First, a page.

CEC Briefs are our daily and weekly reports on a specific current topic of political or regulatory interest provided direct to our clients. The article archive is then posted here for open searches a month after it is sent out to our clients. Please revisit regularly for updated material. If you wish to receive our updates as they are released, please see our Intelligence Offer.
CZECHIA: Andrej Babis’ government and the vote of confidence
Amid the 25th anniversary of a peaceful separation of Czechoslovakia into two independent countries, the first month of 2018 will be a rollercoaster for Czech politics. On January 9, the Immunity Committee will decide whether Prime Minister Andrej Babis and Chief whip of ANO movement Jaroslav Faltynek should be released for police prosecution. The reason is the infamous scandal concerning Capi hnizdo (Stork’s Nest), once a summer complex that has become Babis’ long-lasting thorn in his side. Additionally, the EU Anti-Fraud Office (OLAF) has closed the investigation on Capi hnizdo and sent the report to Czech authorities including information whether Babis committed a crime by defrauding EUR 2 million EU subsidy for Capi hnizdo. However, the Ministry of Finance controlled by ANO does not plan to make the report public. Babis’ investigation is a fundamental obstacle for other political parties to start coalition negotiations, especially for CSSD and KDU-CSL. Subsequently, only a day after the vote on stripping two top ANO politicians of their immunity, the Chamber of Deputies will meet for the highly awaited event – the confidence vote of the new government. So far, Babis’ minority government is expected to lose the confidence vote because all political parties except the Communists (KSCM) declined any support.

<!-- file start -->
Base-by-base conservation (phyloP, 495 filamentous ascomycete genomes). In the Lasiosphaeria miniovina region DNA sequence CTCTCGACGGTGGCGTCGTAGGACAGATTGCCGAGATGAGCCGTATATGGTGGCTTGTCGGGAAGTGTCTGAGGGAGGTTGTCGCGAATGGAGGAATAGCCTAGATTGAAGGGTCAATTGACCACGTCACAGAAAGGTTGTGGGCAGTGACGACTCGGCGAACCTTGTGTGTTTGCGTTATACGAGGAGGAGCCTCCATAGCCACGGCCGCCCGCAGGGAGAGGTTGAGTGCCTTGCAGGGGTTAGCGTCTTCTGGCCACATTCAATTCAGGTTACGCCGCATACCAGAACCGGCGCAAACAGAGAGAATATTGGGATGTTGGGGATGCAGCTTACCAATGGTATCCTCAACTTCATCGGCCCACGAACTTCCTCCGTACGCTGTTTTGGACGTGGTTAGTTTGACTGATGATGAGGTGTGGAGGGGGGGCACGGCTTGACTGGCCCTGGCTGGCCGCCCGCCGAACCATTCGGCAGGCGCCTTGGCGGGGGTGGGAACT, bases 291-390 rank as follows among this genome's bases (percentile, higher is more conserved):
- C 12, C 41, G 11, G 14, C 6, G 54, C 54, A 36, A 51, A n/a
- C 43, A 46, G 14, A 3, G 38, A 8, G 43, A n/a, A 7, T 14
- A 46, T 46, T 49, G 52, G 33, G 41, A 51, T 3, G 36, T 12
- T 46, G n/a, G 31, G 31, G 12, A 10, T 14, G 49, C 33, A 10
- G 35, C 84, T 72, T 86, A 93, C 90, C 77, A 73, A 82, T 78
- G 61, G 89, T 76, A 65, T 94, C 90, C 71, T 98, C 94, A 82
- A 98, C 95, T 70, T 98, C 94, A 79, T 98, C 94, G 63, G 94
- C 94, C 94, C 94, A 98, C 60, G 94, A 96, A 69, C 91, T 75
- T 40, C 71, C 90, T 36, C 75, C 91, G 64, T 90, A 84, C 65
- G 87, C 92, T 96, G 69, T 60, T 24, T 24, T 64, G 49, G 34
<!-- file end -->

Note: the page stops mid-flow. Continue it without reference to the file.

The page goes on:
Meanwhile, the minority government has already started a significant ‘restructuralization’ process of state institutions abolishing dozens of departments and civil servant posts mainly connected to former governmental partners KDU-CSL and CSSD. Babis dismisses the allegations that the changes are politically motivated purges by defending his plan as a way how to speed up the legislative process and lower the level of administration. The shuffle in the public administration could be foreseen as a strategy how to convince former governmental allies CSSD and KDU-CSL to join Babis for the second attempt of forming a coalition in February.